- The outsole consists of blown rubber that provides good traction on most types of running surfaces.
- The Gel-Kayano is considered a stability shoe, because the inner midsole is firmer than the outer side. Also, the forefoot seems to be more stable than the Kayano 24 version.
Another one of the Gel-Kayano 25’s strengths is its versatility: it’s suitable for long runs, shorter training runs, and for the more casual runner looking to enhance their fitness level.
- Makes it easy to maintain a smooth, natural stride
- Advanced support features
- Lightweight cushioning
- A bit pricier than many other top running shoes
Longtime users will tell you that there’s no better running shoe on earth than the Gel-Kayano 25. We understand their enthusiasm, because the GK checks all of the necessary boxes that define a high-quality shoe.
Not only is the Hoka One Bondi 6 running shoe good for runners with wide feet, it’s also a great choice for runners who have high arches. Among its many other pluses are a wide platform and cushioning that some experts say is second to none.
It also, like other shoes on our list, is an upgrade from a previous version, and most agree that the Bondi 6 is a definite improvement over the fifth version, which some Bondi loyalists didn’t like. Even the already-superb cushioning is a bit softer than previous versions, although not so much that it changes the overall feel and impact of your foot hitting the ground.
Thanks to its wide base, the shoe feels extremely stable, and it’s an excellent choice for anyone who runs long, slow distances or is taking a recovery run. That’s not to say it isn’t good for other types of runs, because it is.
Hoka One has enhanced the shoe’s full EVA midsole for additional comfort and cushioning, while the Meta-Rocker technology provides a smooth ride for any type of run and distance. The cushioning upgrade represents a step up from the Bondi 5, which some runners felt was too firm compared to other Bondi versions.
An internal heel counter helps to give a secure fit and great support, while the shoe features a molded ortholite footbed that contributes to its well-cushioned feel. You’d be hard-pressed to find better cushioning on any other pair of running shoes.
Another upgrade involves a redesigned upper that consists of a combination of engineered mesh and lycra. The mesh is soft and utilizes cutouts to enhance breathability, and it consists of highly durable material.
Something else we like about this shoe is a comfortable heel that cups the foot loosely, but not too loose that it moves around in the shoe excessively. You’ll get a snug-but-comfortable fit in the midfoot while the shoe opens up in the toe area – another big plus for runners with wide feet.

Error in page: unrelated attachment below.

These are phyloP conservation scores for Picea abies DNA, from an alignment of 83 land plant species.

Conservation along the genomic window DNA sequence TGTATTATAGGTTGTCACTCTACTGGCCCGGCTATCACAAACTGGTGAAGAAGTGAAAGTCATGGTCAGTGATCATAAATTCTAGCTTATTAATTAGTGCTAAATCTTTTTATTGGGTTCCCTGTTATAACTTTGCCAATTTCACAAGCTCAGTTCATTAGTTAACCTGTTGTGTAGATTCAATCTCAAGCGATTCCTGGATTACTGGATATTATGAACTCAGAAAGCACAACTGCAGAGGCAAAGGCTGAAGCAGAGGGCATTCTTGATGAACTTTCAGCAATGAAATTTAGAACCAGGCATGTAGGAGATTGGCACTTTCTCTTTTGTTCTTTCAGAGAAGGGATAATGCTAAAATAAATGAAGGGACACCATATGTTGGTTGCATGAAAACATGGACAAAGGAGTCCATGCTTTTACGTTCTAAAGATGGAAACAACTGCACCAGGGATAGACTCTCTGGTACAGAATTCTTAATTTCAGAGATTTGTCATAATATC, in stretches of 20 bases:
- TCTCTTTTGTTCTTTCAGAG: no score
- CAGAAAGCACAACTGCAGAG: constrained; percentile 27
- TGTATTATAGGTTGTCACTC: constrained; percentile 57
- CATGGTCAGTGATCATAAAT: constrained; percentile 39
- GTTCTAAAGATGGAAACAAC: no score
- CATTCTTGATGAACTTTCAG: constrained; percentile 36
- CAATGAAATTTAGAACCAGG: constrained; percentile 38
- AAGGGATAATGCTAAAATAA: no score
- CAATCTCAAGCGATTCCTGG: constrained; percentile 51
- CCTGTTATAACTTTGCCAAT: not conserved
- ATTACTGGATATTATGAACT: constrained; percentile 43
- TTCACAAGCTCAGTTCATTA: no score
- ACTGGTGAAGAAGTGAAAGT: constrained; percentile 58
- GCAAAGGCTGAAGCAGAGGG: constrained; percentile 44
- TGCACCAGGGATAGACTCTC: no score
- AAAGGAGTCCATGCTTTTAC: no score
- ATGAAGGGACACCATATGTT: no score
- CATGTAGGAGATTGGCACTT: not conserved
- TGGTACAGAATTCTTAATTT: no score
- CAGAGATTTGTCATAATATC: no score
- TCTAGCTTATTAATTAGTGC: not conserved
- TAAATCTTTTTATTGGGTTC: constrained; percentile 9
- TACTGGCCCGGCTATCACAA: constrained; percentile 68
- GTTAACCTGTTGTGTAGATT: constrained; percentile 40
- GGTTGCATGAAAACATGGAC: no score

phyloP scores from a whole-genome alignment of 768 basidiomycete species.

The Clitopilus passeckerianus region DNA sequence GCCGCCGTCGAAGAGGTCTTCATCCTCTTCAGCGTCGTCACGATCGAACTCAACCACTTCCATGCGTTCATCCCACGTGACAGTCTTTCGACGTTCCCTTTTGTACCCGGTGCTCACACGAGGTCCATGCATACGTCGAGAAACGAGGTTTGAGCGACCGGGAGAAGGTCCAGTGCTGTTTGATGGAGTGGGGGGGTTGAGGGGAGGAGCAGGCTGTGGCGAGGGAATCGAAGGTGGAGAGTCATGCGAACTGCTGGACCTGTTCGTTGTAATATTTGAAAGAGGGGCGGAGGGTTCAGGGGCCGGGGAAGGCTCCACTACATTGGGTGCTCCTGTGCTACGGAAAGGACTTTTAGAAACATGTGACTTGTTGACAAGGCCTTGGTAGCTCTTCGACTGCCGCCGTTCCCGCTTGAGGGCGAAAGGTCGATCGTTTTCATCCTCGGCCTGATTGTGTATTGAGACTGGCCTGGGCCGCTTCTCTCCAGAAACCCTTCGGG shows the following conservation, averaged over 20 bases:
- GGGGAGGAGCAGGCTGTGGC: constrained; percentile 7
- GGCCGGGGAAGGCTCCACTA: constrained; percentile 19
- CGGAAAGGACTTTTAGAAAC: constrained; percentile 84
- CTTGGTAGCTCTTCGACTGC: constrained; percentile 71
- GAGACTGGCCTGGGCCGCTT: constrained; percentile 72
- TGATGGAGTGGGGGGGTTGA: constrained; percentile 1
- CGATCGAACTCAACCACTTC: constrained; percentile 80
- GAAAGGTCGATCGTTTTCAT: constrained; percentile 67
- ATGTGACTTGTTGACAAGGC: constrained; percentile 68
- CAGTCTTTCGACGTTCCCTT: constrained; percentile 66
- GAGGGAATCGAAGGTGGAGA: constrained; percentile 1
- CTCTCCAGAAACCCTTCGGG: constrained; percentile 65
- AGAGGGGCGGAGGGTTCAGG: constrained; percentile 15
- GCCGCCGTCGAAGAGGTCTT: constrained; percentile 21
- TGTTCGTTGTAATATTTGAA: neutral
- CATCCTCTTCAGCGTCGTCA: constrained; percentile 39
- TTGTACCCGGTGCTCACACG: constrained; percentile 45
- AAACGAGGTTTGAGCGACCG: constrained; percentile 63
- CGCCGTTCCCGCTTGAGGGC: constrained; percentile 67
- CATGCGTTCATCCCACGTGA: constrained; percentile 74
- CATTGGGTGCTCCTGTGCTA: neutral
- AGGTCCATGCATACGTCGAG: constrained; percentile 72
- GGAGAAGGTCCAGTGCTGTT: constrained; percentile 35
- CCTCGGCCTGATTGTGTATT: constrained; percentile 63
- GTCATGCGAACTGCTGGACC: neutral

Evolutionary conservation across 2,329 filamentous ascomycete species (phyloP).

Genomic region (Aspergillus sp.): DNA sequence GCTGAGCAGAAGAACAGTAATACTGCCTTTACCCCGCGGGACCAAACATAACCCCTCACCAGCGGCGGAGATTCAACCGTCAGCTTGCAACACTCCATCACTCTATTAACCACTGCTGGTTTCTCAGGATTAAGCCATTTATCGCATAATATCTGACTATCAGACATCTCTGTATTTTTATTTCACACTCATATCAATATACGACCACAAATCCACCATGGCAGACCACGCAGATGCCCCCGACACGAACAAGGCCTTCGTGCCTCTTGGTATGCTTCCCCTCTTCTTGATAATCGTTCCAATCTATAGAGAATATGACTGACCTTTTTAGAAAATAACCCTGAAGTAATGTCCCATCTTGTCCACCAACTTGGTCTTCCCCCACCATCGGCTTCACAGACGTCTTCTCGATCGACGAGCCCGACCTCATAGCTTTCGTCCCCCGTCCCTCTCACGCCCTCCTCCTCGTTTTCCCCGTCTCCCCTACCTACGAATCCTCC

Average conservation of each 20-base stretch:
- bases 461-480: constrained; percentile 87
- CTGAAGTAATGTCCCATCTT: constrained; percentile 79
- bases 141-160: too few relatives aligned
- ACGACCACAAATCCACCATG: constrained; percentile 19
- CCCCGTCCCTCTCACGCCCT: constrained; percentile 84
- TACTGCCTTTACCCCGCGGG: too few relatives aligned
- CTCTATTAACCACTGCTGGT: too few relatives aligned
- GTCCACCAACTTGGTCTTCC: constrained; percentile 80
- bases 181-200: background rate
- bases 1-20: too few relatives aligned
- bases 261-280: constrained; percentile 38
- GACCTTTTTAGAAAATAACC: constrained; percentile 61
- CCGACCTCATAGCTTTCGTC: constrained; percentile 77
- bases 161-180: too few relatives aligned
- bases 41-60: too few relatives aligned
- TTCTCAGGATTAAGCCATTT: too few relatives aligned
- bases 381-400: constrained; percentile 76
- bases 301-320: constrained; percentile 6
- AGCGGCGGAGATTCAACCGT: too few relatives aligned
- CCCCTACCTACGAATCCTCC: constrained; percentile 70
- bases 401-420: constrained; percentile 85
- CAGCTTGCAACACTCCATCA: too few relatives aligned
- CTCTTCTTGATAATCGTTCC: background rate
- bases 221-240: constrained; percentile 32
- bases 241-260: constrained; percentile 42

Note: the shoe is slightly heavier than the Bondi 5 because of modifications made to the early stage meta rocker, but not so much so that you’ll notice it when you’re out on the pavement or trail.
- Superb cushioning
- Redesigned heel area is second-to-none
- Excellent upgrade from Bondi 5 version
- Might be too tall of shoe for some
Hoka One works hard to improve each new version of a shoe and their commitment has paid off once against with the Bondi 6. It’s hard to beat the shoe’s excellent cushioning and wide platform.
Cushioning, responsiveness, comfort – the Nike Pegasus 35 has all these and more in the latest update of its popular Pegasus line.
It’s also a great shoe for runners with wide feet, and it comes at a very reasonable price, given the overall quality of the product. Even better, you can pull these shoes from the box and take them out for a run without feeling like there’s going to be a lengthy break-in period. Indeed, there’s not much of a break-in period at all.
While the Nike Pegasus 34 was a popular shoe with all of the quality features you’d expect from Nike, the 35 comes with some nice improvements that enhance the shoe’s overall feel and comfort. The 35 also borrows some of the key aspects of the well-regarded Nike Zoom Air Elite 9.
Let’s start with the Pegasus 35 sole, which uses a full-length air zoom unit to provide a smoother run than ever before. There’s an updated tread pattern on the outsole which gives an even better grip than on previous versions.
Runners will also appreciate the improved flexibility of the midsole and outsole which contribute to the Pegasus 35’s smooth ride. The toe unit is more “aggressive” than before and offers exceptional traction on the front foot.
The Pegasus 35 upper consists of the same material of the Pegasus 34, although the bottom eyelet is in a slightly different position to help open up the toe box – always a plus for runners with wide feet – while also eliminating the midfoot rubbing some users experienced.
The mesh upper opens up nicely for runners with wide feet but still maintains a snug enough fit that those runners with narrower feet will appreciate. All in all, there’s more flexibility through the front and mid-foot of the Pegasus 35.
One of the major updates built into the 35 is an elongated heel collar, in which heel contact is lower (more to the mid-heel than before) and in which the collar doesn’t rub nearly as much on the Achilles. Like the rest of the upper, the heel provides firm fit, but one that’s gentle and not too tight.
Another Pegasus 35 plus is a fitsole sock liner that conforms to the shape of the foot nicely. The shoe also features Nike’s Premium Cushion ST foam which makes for a softer ride overall.
- Roomier toe box
- Lightweight, cushioned feel
- Snug-yet-comfortable fit
- Foam cushioning doesn’t keep the foot as cool on some other shoes
Nike has a lot of shoes that could qualify for our reviews of the best shoes for runners with wide feet, but we think the Pegasus 35 is the best of the lot. Its updated features make it an ideal shoe for many types of runners.
The Brooks Glycerin 16 has been described as a “max-cushion” shoe that ranks highly among other well-cushioned running shoes. You’ll never hear us complain about cushioning, mind you, but there are other reasons why we like the Glycerin 16 and include it on our list.
While we don’t often discuss how a shoe looks, because we’re more interested in performance, we have to say that the Glycerin 16 is a good-looking shoe. It’s a cool design – in both the men’s and women’s versions – that will help your feet stand out from all the rest.
Performance-wise, however, is where we give the Glycerin 16 its highest marks, and it comes with several good features that help make for a smooth, comfortable run.